Abus Titalium Line: Though I have far less experience with this line of padlocks, I have been around them enough to know they are very good locks, and Abus has a well-deserved reputation for producing excellent locks. The body of the Titalium series feature an aluminum alloy body that is much much lighter in weight than a comparably sized American. The lighter weight may be good for situations where weight really matters – like luggage. The shackle is a very hard steel alloy for cutting and sawing resistance, and the shackles are held in place with ball bearings. I have used the 80IT/50 version, which has six pins, and the smaller 64TI/30. The 64TI/30 is only a four-pin lock, but it is great for smaller applications, like handgun-sized Pelican cases like the 1170.
Noke Padlock: I am generally wary of electronic locks. I have been to numerous lock defeat courses where I have seen them fail, and it is not confidence inspiring. However, I recently became aware of the Noke “Keyless Bluetooth Smart Padlock” from BosnianBill. Bill attempted a number of defeats against this lock, all of which were unsuccessful. After finally resorting to an 18-lb grinder he was able to cut the shackle before disassembling the lock to inspect it’s inner workings. The lock is unlocked through a Bluetooth transmission from your smartphone, and a single app can manage multiple locks. I have yet to get my hands on one, but am looking forward to it. If you are in the market for a lock that doesn’t require physical keys you could do much, much worse than this one.
High Security Padlocks
High security padlock selection is easy for me. There is only one brand of high security lock that I recommend and personally use: it is the Abloy Protec2. The Abloy design is very novel. It relies on rotating disks rather than pin tumblers, and is nearly impossible to defeat surreptitiously. Additionally, because there are no springs in the Protec, it is impervious to extreme cold and other environmental conditions that can be detrimental to lesser locks. Because there is an element on the key that must be able to move to operate the lock, unauthorized key duplication is also nearly impossible.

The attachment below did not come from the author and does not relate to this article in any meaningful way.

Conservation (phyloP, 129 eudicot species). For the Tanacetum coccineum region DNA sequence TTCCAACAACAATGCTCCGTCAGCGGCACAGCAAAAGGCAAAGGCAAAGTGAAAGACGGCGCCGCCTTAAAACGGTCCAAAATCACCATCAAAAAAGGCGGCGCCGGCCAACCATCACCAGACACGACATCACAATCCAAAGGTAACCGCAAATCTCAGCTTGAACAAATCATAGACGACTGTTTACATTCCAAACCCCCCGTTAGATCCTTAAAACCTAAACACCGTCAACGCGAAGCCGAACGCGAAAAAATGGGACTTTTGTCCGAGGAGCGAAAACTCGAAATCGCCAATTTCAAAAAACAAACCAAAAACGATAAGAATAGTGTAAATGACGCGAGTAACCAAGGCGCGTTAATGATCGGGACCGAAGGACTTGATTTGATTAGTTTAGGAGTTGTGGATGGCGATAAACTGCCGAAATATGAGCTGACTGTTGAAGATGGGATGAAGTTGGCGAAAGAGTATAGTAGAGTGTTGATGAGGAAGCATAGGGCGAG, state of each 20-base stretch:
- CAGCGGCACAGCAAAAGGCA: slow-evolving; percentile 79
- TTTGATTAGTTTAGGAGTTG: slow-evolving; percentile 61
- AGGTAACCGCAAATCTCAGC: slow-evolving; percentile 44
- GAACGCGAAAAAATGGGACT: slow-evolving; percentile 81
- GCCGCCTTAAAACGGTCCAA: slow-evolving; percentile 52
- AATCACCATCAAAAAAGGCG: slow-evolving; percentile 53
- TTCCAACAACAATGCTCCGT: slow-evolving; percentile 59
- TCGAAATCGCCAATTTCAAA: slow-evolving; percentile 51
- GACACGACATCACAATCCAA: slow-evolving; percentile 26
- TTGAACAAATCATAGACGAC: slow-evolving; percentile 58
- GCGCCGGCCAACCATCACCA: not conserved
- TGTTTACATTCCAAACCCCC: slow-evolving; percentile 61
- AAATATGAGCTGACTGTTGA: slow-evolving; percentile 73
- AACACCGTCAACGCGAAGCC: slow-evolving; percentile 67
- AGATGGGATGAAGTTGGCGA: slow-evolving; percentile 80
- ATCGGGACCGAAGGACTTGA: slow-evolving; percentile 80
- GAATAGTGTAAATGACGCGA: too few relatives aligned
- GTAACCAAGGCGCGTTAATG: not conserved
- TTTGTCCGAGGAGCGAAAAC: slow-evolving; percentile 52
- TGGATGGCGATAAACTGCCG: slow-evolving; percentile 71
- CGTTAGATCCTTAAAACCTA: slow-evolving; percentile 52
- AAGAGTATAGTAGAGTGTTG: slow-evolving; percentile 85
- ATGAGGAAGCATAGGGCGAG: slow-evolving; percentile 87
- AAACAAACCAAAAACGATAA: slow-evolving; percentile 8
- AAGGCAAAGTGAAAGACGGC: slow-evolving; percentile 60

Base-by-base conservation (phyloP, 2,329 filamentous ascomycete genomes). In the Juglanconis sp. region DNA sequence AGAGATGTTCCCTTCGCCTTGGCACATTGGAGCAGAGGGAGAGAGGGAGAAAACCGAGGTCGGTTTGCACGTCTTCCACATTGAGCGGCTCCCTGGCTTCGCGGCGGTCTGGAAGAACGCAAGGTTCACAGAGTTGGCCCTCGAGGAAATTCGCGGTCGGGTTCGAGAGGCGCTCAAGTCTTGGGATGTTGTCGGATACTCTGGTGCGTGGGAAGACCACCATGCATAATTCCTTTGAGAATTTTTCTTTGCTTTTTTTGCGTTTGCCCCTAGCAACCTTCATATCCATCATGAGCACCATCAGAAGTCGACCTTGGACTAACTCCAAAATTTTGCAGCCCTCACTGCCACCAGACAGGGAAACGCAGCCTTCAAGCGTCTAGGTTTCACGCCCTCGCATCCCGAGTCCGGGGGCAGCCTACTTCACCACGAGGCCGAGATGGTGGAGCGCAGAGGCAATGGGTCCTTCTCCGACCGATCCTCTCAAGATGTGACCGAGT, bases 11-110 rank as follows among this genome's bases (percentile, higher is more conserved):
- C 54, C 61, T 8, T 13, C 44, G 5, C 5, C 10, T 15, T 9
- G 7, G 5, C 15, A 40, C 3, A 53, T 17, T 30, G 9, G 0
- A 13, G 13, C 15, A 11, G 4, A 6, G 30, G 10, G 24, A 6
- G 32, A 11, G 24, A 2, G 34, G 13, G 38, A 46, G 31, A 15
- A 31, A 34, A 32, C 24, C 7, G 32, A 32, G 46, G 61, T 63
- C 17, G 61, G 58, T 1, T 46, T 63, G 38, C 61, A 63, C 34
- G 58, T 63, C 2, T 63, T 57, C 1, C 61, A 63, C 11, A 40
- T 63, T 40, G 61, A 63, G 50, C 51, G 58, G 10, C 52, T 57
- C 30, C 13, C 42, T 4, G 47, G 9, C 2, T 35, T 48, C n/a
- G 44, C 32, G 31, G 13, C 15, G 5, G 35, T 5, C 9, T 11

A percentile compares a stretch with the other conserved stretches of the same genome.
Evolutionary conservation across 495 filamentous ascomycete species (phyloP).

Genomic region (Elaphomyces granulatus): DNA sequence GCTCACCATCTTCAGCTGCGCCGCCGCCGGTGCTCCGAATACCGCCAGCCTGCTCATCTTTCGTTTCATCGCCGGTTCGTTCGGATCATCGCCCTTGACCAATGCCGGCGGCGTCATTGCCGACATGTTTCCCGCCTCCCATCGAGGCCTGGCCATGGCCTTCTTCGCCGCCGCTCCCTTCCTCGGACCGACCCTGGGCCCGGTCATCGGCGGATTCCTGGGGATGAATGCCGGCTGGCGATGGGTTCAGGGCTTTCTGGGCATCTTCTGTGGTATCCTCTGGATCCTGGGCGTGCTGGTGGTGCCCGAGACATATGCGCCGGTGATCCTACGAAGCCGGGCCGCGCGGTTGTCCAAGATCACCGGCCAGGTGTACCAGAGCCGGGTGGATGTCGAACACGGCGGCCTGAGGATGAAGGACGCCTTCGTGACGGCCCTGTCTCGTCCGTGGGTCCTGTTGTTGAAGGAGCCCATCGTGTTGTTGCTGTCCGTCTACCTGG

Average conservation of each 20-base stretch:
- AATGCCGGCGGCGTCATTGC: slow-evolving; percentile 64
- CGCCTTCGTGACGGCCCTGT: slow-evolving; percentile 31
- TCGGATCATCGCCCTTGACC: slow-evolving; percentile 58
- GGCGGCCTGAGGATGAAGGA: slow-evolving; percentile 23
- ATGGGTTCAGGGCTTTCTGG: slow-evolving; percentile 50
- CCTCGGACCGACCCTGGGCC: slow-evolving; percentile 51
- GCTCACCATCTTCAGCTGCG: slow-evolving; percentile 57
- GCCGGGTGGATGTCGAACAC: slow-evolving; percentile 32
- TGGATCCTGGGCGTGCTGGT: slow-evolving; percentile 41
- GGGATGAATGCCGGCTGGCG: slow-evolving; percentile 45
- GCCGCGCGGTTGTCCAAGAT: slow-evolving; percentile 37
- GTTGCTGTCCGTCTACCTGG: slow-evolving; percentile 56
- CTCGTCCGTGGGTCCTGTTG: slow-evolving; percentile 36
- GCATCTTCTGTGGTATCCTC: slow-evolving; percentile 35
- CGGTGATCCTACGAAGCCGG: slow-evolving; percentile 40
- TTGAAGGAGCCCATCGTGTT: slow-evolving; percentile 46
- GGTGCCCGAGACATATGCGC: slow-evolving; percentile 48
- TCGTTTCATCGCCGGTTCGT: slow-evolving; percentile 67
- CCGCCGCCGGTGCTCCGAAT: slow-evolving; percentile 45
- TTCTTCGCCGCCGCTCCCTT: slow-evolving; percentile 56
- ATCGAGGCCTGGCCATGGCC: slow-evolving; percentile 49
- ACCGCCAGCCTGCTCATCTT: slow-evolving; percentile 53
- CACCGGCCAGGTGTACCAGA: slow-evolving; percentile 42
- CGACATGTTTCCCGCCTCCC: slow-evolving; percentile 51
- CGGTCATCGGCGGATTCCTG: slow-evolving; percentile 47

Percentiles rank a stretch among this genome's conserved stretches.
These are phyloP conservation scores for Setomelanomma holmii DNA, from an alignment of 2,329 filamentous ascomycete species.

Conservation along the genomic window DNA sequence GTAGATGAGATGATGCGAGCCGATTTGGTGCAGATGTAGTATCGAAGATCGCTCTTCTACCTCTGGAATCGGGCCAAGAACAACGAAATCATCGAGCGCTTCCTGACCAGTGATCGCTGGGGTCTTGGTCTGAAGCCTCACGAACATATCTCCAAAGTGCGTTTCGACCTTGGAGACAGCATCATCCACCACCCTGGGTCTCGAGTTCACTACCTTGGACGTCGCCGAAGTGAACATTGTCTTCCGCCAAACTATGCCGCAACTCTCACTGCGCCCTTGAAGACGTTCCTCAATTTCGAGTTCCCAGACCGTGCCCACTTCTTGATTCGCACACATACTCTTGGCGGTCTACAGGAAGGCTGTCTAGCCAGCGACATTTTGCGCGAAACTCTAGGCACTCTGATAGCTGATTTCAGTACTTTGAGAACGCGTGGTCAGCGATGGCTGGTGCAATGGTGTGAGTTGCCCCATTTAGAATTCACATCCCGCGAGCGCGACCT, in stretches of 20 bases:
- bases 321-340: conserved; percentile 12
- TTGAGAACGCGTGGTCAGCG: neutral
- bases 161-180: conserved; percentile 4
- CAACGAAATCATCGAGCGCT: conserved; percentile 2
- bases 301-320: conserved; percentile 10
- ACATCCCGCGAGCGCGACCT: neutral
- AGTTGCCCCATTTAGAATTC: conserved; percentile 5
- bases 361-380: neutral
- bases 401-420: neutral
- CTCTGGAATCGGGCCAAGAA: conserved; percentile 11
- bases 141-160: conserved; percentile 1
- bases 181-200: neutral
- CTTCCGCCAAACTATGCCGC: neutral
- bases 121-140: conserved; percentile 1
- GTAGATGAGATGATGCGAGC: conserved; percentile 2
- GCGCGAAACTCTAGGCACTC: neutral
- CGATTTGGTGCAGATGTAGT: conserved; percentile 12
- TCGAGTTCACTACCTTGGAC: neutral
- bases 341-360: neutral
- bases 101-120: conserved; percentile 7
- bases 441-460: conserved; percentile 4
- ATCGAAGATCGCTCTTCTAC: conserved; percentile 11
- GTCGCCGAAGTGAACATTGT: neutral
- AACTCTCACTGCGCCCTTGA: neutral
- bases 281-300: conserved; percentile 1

This video demonstrates how the Protec2 works, beginning at 0:58. There is only one online source that a I am aware of that is an authorized vendor of Abloy padlocks: Security Snobs (I have no financial interest in any sales through Security Snobs). Though there are a number of Abloy padlocks, there are two mainstays for me: the PL 330 and the PL 975. The PL 330 is your average, mid-sized padlock. It will fit through the locking tabs on Pelican cases and is not overly heavy. The PL 975 is Abloy’s puck lock.
†Yes, it is possible to use very good (read: non-TSA) locks on your checked airline luggage. To do so you must travel with a firearm. For details see this article I wrote for Lucky Gunner Lounge.